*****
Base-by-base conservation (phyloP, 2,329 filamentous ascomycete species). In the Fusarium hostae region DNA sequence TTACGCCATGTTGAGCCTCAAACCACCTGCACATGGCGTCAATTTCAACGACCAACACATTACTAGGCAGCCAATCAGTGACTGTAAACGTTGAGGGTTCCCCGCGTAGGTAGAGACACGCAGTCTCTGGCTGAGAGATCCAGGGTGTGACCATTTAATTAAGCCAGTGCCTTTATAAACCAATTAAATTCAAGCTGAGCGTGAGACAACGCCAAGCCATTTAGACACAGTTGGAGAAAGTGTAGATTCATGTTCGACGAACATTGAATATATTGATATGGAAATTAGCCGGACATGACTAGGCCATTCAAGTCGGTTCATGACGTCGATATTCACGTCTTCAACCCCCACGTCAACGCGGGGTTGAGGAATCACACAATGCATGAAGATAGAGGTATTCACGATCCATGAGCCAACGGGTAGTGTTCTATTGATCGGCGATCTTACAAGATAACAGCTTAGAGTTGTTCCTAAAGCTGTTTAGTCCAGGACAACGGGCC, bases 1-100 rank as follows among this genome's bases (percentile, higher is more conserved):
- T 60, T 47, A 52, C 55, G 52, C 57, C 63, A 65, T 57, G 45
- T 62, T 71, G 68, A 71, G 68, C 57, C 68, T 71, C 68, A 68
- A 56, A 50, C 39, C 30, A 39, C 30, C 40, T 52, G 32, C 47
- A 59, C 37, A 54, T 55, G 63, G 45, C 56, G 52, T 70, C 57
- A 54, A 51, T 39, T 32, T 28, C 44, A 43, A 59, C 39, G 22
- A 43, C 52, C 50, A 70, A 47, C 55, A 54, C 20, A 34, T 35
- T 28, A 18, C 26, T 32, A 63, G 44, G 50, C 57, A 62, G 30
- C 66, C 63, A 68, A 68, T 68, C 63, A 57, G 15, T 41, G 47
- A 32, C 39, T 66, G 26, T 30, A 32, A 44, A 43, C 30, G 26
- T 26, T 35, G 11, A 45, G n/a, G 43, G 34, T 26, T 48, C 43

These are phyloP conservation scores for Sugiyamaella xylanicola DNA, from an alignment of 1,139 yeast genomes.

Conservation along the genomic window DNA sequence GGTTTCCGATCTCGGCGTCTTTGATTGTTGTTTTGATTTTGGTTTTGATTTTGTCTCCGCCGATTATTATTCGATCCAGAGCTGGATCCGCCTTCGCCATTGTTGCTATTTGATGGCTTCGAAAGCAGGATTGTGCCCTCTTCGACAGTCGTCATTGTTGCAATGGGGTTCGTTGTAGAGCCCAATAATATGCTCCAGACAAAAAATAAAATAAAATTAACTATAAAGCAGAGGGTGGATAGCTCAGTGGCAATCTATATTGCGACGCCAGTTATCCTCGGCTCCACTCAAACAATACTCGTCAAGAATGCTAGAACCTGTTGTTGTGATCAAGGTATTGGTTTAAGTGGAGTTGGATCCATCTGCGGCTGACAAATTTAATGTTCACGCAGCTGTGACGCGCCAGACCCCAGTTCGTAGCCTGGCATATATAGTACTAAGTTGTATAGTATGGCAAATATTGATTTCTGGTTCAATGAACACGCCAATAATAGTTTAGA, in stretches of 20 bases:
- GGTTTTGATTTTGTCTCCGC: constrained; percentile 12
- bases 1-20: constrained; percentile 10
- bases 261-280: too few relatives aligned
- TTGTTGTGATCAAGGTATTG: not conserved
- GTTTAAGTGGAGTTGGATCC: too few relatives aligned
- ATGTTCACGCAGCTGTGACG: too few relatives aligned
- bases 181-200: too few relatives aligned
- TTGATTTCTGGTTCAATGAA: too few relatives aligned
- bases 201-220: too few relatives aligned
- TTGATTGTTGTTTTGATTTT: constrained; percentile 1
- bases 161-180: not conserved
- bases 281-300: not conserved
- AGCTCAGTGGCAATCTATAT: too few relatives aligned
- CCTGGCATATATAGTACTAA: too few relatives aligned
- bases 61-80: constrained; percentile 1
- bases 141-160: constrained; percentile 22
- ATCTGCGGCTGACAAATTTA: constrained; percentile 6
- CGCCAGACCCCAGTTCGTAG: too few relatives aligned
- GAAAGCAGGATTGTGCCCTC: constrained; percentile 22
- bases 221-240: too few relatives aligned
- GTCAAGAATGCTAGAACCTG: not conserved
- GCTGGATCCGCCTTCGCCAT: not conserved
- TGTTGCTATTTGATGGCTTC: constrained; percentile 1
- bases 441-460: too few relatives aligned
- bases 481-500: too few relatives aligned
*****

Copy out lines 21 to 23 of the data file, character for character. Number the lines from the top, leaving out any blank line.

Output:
- TTGATTTCTGGTTCAATGAA: too few relatives aligned
- bases 201-220: too few relatives aligned
- TTGATTGTTGTTTTGATTTT: constrained; percentile 1